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Federal Research Center 
"Krasnoyarsk Science Center of the Siberian
Branch of the Russian Academy of Sciences"

 Федеральный исследовательский центр «Красноярский научный центр Сибирского отделения Российской академии наук»

Federal Research Center 
"Krasnoyarsk Science Center of the Siberian
Branch of the Russian Academy of Sciences"

Scientists registered "uninvited guests" in the ecosystems of Russia and in the world

17 September 2021 г.

«Непрошенных гостей» в экосистемах России и мира поставили на учет
An international team of scientists carried out an economic assessment of the consequences of the invasion of alien species into ecosystems outside their natural habitats (biological invasions). To do this, they summarized and analyzed the monetary data accumulated recently in Europe and Asia. Russia was represented in the study by a scientist from the Siberian Federal University and V.N. Sukachev Institute of Forest (a separate subdivision of the Krasnoyarsk Science Center SB RAS) Natalia Kirichenko. The authors published their findings in three articles included in the special issue of the scientific journal NeoBiota.

From 1960 to 2020, damage from alien species in Europe amounted to about $ 140.2 billion. Economic losses associated with the invasions of alien species in China and India totaled $ 432.6 billion between 1965 and 2017. These economic estimates take into account only 5% of the species of invasive organisms registered in recent decades in these countries.

Scientists from more than 50 countries worked on the implementation of a large-scale project. They collected and analyzed long-term data on economic losses associated with the spread and harmful activity of invading species in their region. Natalia Kirichenko was engaged in the search and synthesis of data on monetary costs as a result of biological invasions (mainly insects) in Russia and assessed the impact of invaders on the economy of our country. One of the articles of the special issue is devoted to the economic losses from "uninvited guests" in the terrestrial ecosystems of Russia.

Natalia notes that there are still huge blanks in the study of the distribution and harmful activities of alien species. Economic losses from alien species are not known for all of them and only in certain countries. Moreover, economic estimates are most often expressed in direct losses caused by alien species to regions (for example, crop loss, harm to human health); however, there is very little data on indirect damage (for example, the cost of organizing monitoring and prevention of the species spread).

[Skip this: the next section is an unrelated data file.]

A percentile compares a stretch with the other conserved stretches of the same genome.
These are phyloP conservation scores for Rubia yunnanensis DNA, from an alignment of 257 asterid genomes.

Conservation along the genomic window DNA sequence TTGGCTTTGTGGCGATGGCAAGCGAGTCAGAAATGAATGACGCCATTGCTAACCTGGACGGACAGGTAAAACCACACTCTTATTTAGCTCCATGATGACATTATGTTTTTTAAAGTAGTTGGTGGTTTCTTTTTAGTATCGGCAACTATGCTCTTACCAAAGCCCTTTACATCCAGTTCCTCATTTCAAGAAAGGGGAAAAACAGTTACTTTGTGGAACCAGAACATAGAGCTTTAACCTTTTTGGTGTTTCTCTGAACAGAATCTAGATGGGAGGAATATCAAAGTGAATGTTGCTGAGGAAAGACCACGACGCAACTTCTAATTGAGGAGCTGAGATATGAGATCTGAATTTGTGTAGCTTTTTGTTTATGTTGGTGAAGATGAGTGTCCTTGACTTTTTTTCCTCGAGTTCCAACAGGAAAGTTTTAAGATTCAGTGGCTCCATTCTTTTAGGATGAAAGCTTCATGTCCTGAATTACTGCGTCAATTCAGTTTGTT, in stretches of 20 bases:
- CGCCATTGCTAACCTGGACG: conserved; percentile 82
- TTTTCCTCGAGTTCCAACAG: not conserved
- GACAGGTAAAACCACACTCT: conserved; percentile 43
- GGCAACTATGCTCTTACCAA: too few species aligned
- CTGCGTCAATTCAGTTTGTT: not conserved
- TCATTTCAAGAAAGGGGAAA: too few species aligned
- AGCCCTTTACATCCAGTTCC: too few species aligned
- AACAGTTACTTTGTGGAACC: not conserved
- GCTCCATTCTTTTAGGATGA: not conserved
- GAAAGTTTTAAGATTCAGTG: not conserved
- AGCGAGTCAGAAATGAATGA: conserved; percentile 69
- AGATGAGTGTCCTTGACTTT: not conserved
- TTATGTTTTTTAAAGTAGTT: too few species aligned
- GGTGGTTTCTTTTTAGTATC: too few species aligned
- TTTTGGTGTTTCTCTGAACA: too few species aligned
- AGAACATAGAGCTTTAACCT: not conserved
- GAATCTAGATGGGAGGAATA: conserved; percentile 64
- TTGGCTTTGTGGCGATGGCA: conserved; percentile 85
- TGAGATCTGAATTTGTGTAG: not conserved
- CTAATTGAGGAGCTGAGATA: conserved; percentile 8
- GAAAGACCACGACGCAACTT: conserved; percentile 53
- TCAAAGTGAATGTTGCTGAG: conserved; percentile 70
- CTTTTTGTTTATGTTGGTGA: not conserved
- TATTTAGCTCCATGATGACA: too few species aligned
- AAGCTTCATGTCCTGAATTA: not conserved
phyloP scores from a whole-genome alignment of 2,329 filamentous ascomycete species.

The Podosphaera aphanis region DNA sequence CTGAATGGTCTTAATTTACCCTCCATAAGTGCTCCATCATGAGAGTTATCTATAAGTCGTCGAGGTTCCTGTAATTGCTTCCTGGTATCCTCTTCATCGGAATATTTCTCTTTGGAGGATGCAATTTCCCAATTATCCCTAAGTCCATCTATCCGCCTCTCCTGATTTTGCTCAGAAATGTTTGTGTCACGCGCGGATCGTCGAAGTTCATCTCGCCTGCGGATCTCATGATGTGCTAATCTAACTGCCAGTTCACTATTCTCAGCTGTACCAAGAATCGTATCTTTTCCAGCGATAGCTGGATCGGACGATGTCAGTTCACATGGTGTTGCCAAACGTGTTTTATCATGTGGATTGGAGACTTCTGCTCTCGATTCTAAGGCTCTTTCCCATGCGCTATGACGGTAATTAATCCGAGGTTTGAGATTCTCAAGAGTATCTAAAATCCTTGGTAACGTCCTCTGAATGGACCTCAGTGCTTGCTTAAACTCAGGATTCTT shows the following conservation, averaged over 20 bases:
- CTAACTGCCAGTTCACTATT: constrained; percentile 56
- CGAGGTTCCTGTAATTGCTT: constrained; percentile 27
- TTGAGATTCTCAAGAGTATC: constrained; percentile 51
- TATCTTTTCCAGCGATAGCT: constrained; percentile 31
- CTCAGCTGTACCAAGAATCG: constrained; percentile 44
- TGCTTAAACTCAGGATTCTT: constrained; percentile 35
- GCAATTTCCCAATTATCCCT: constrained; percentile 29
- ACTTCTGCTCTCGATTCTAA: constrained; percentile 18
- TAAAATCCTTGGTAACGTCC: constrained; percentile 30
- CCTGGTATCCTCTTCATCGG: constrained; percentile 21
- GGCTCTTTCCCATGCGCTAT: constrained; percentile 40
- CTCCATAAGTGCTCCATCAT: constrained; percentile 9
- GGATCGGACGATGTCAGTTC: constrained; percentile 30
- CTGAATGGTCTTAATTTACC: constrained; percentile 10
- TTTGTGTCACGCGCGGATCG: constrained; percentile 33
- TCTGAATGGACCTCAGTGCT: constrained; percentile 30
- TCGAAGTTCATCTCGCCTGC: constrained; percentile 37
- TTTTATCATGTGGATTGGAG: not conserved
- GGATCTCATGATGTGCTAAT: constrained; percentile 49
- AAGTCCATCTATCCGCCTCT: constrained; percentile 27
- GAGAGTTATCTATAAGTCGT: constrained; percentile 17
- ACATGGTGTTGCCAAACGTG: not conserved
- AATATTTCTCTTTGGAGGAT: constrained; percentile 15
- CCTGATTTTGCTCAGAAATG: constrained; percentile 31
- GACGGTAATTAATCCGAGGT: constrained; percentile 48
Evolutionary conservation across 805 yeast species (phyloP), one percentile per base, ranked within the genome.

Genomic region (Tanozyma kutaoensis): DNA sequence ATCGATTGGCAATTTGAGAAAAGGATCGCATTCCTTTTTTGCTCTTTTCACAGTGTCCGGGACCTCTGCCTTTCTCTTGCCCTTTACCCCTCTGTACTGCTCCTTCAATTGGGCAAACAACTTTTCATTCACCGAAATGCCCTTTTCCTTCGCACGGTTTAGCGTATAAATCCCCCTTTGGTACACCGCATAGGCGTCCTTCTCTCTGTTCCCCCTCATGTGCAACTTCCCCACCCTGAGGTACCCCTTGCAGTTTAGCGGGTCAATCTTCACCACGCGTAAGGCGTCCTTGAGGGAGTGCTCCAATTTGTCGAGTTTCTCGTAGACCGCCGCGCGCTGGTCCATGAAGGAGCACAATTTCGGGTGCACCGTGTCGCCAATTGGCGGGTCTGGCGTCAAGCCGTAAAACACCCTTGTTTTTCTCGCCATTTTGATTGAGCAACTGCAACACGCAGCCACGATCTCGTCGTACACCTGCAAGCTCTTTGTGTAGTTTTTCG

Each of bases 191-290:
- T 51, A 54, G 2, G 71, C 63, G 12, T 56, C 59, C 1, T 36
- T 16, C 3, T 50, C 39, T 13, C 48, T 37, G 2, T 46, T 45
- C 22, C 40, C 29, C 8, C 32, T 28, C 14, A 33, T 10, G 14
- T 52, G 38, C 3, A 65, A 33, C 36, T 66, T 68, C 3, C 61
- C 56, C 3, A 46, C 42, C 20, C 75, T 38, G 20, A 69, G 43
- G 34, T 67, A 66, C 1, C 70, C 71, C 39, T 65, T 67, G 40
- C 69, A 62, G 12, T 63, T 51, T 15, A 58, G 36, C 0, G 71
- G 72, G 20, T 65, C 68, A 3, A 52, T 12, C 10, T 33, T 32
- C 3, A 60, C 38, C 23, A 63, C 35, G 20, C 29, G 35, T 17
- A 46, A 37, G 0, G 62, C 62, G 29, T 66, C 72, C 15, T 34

“European countries have strong trade relations with the whole world, they receive millions of tourists every year. Unfortunately, this openness has a negative side: certain alien species which have penetrated into European countries (including the cases of the transportation of plants and goods) can become a real disaster for local ecosystems. For example, the Asian species of the butterfly - the boxwood moth - penetrated into European countries a little over a decade ago and provoked the death of evergreen shrubs used to create hedges in cities (boxwood plantations). The boxwood moth penetration into the south of the European part of Russia turned into a natural disaster: the butterfly found itself in relict areas of endemic boxwood (Colchis), putting this plant species under the threat of extinction, "said Natalya Kirichenko.

The main problem in understanding the real scale of economic losses from species-invaders in Russia, according to the scientist, was the lack of systematic assessments of direct and indirect damage as a result of their invasion. Assessment of the damage to the Russian economy made by forest and agricultural pests, as well as plant pathogens, is made most often on the basis of generalizing forecast data for the European and Asian parts of the country. According to researchers, in 2007–2019 alien species inflicted damage to Russia which amounts to at least 51.52 billion US dollars, but this is underestimated, as the author notes.

According to Natalia, it will be impossible to know the exact figures for the real damage to forests and agricultural land, as long as most estimates are based on forecasts. Data verification is imperative. In their work, scientists call for improved reporting on economic losses at the national and international levels and for attracting due attention to this problem.

Source: Ministry of Education and Science of Russia